SOC Reports: Why, Who and How

July 18th, 2012
Sourcing & Procurement

article courtesy of Smith & Howard

The number of businesses that outsource certain tasks and functions to service organizations, like payroll processing and credit card processing, has grown by leaps and bounds over the past several years. While both sides – the businesses doing the outsourcing and the service providers – benefit, there is an increasing need to ensure that such providers have internal controls in place, provide adequate safeguards of data and information and have demonstrated a level of trust and commitment to compliance that the outsourcing business and its customers can rely upon. Hence, the Service Organization Control (SOC) report.

Created by the American Institute of Certified Public Accountants, SOC reports provide assurance over financial controls and controls relevant to:

  • Security
  • Availability
  • Processing integrity
  • Confidentiality
  • Privacy

SOC reports examine and report on different areas of controls and have graduated allowable uses; businesses can determine the most advantageous approach for them, and should consider not only the assurance of security of data, and how different levels of SOC reports can positively affect their ability to market their business against their competitors.

Following is a quick look at the three available SOC reports:

  1. A SOC 1 report results from an engagement under a new Statement on Standards for Attestation Engagements, SSAE 16 – Reporting on Controls at a Service Organization. SSAE 16 examines internal controls at a service organization that impact a user entity’s controls over financial reporting. This report is to be used only by the external auditors of user organizations and the management of user entities. SSAE 16 requires the same level of evidence and assurance expected under the former SAS 70 service auditor engagement. It essentially fills the role of a SAS 70 report as it was originally intended.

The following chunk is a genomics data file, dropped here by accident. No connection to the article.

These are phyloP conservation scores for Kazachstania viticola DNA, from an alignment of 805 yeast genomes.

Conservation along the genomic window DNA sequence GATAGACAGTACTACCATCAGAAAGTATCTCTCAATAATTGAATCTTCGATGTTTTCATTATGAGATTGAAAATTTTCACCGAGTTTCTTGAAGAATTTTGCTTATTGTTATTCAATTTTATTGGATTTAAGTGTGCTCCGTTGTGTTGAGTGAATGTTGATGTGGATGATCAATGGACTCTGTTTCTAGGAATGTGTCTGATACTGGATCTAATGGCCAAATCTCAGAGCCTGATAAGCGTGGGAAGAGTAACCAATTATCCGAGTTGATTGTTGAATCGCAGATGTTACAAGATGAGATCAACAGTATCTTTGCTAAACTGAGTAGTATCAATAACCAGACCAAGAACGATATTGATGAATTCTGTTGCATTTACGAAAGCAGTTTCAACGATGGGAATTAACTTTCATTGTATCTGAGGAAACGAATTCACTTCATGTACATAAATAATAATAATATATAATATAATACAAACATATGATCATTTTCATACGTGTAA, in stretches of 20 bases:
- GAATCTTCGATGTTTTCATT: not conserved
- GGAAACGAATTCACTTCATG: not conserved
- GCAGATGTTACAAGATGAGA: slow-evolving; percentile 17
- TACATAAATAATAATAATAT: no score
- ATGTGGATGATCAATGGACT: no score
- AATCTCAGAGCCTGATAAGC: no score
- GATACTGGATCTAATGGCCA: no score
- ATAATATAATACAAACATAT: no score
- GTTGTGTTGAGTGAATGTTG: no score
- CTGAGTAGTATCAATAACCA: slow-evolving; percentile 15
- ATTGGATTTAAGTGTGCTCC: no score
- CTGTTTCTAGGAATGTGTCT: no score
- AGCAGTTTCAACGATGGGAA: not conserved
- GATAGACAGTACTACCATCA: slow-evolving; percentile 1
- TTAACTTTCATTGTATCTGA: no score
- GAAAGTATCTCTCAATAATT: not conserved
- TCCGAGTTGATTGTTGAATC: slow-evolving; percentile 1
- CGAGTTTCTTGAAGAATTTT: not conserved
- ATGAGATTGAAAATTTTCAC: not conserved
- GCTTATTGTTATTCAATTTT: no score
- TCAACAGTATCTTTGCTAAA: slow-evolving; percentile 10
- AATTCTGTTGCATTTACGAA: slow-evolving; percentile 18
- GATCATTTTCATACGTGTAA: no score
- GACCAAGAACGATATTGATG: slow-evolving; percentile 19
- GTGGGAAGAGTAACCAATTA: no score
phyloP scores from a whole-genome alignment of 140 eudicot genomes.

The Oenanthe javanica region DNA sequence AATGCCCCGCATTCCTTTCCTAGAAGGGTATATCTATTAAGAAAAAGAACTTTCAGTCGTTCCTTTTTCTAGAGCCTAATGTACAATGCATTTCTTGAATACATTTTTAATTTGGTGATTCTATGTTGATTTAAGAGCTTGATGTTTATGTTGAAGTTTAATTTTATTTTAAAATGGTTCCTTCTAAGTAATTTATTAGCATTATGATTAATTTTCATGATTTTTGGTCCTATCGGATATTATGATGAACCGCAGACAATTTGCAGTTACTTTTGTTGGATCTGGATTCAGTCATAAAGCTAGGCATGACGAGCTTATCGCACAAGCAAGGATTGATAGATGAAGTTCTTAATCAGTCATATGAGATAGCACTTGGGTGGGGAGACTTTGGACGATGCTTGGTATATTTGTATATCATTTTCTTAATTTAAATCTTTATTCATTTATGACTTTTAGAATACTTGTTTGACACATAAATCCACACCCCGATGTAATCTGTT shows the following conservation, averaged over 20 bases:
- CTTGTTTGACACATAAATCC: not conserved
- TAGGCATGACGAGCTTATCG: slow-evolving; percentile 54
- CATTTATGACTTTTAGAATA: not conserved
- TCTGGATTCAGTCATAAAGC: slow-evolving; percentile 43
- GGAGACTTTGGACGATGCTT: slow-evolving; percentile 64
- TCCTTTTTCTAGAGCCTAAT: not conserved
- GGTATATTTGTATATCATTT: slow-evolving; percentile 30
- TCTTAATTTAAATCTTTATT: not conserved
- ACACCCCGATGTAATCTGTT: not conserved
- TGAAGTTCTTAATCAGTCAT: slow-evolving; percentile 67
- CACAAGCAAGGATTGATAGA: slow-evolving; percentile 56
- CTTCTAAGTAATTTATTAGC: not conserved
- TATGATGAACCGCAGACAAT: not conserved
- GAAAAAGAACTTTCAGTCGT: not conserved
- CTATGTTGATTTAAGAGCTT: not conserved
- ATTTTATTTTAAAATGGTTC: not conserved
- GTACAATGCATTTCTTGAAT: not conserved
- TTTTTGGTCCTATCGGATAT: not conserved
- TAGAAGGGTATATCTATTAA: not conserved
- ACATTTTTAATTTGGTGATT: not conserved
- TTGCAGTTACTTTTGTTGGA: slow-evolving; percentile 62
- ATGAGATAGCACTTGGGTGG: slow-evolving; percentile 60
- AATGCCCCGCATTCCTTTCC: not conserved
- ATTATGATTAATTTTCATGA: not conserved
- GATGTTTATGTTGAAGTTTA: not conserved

2. SOC 2 reports provide detail on controls at a service organization covering security, availability, processing integrity, confidentiality or privacy. Its use is generally restricted to certain identified users who, among other things, have some knowledge of the nature of the services that the service organization provides. The SOC 2 report can offer greater assurance to customers and stakeholders about internal controls in areas that were not meant to be covered by the former SAS 70 report.
  3. SOC 3 reports are Trust Service examination reports. They address the same subject areas as a SOC 2 report, but in a shortened version (about one page, in fact) that can be used in a service organization’s promotional efforts and on its website. SOC 3 reports can serve as a marketing tool, with potential customers for instance, to show the organization has appropriate controls in place to mitigate risks.


As SOC –certified accountants, Smith & Howard’s team takes a streamlined approach to SOC engagements. Users of SOC reports should make sure they are working with a firm that provides the same approach in order to get a final report that meets the needs of the end users. Our approach includes:

  • Performing readiness assessment
  • Understanding the business, processes and control environment of the service organization
  • Documenting our examination procedures to provide assurance on controls
  • Designing and testing the controls in operation for the business to confirm controls are in place and operating effectively
  • Reporting the results of testing only after rigorous review, to ensure the quality of our final report.

For details on the levels of SOC reports, certifications available to companies looking to market their SOC certification or any other questions about SOC engagements, please call Marvin Willis or Debbie Risher at 404.874.6244, or email